Lughnasadh

Happy Lughnasadh, everybody! Lughnasadh falls c. August 1 in the Northern Hemisphere and c. February 1 in the Southern Hemisphere. It is also known as Lammas.

This is a harvest festival in Gaelic culture. In Irish mythology, this festival is said to have been begun by the god Lugh (who the festival is named after). It begun as a funeral feast and sporting competition in commemoration of his foster mother, Tailtiu. Tailtiu died of exhaustion after clearing the plains of Ireland for agriculture.

As the autumn begins, the Celtic Sun God enters old age, but is not yet dead. He symbolically loses some of his strength as the sun rises farther in the South; each day grows shorter and each night grows longer.

There are some historical customs for this holiday. Celebrations were commonly held on the hilltops. People would also gather bilberries. Since this is sabbat, it was common for there to be bonfires for this holiday. The ashes from the bonfires were used to bless fields, cattle and people. People would also visit holy wells. Visitors to these wells would pray for health while walking clockwise (in the Northern Hemisphere) around the well. They would then leave offerings. Typical offerings included: coins or clooties (a strip or piece of cloth, a rag or item of clothing). In Gaelic Ireland, this was also a favored time for handfastings.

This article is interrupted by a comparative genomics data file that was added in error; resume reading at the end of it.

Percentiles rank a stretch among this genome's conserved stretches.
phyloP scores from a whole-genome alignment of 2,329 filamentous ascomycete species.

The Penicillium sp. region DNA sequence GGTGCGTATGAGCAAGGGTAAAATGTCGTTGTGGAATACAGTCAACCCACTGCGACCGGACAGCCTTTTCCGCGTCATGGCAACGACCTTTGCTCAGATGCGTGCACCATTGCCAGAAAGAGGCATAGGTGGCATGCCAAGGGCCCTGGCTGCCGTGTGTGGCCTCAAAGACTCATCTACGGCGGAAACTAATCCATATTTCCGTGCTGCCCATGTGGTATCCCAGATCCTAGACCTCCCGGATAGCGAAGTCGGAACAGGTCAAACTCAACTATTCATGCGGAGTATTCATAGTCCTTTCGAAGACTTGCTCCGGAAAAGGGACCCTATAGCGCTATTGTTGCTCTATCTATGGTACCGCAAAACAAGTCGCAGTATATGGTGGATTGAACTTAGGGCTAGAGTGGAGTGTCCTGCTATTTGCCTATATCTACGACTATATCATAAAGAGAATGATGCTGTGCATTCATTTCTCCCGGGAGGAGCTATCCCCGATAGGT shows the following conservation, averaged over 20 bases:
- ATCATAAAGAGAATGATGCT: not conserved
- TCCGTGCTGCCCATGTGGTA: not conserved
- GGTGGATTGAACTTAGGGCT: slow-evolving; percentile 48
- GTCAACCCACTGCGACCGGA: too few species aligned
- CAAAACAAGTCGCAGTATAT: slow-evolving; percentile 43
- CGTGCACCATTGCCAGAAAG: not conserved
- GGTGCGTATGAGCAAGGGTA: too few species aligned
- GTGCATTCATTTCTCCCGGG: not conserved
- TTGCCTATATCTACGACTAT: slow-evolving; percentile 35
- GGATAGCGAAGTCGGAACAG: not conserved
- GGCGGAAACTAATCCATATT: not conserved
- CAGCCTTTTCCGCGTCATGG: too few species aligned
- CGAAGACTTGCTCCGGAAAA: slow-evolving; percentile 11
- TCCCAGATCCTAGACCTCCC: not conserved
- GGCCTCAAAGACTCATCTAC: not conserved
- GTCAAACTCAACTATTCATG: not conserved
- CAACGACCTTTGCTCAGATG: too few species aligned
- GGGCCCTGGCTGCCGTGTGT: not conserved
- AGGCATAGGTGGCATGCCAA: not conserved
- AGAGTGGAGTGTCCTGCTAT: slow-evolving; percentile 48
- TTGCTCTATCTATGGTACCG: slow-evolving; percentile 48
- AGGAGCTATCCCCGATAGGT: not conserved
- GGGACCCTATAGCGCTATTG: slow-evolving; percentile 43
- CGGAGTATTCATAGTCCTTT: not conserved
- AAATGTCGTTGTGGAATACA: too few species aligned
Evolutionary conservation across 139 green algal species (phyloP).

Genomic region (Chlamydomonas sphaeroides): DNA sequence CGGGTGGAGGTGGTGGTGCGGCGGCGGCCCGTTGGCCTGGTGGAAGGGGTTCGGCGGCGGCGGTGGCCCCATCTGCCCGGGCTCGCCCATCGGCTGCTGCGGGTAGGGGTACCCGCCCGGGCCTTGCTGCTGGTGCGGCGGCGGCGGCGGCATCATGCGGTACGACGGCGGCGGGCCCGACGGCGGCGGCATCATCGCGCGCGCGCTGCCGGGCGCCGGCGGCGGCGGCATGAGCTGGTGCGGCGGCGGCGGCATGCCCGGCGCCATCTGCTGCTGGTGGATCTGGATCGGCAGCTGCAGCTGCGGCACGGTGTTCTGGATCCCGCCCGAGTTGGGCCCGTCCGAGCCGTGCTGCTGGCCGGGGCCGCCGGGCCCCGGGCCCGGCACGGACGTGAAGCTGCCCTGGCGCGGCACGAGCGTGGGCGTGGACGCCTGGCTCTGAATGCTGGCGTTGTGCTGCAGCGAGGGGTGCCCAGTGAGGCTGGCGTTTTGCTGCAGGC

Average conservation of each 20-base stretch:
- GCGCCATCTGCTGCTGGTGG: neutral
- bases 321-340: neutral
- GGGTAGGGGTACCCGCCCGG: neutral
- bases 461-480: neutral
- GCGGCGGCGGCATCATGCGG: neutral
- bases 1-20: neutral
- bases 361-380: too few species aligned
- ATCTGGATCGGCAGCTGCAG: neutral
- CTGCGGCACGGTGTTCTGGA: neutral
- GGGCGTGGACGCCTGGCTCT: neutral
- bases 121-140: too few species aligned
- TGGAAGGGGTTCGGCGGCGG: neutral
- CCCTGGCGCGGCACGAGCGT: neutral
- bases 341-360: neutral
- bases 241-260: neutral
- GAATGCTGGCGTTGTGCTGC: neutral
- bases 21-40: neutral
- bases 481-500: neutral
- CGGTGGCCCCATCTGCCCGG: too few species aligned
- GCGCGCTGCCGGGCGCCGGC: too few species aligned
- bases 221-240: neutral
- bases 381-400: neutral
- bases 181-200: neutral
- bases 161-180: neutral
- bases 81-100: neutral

Some people in modern times have come to celebrate this holiday. A common custom is baking loaf of bread for today. Neopaganism has brought this holiday back, but it varies widely in how and when it is celebrated. This is in the Wiccan Wheel of the Year as one of the eight sabbats. It’s the first of three autumn harvest festivals, the other two being Mabon (Autumn Equinox) and Samhain. Celtic Reconstructionism emphasizes historical accuracy in celebrating this holiday.

Enjoy this time. Happy Lughnasadh/Lammas! Blessed be!

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Posted on August 1, 2012, in Holidays and tagged , , , , , , , , , , . Bookmark the permalink. Leave a comment.

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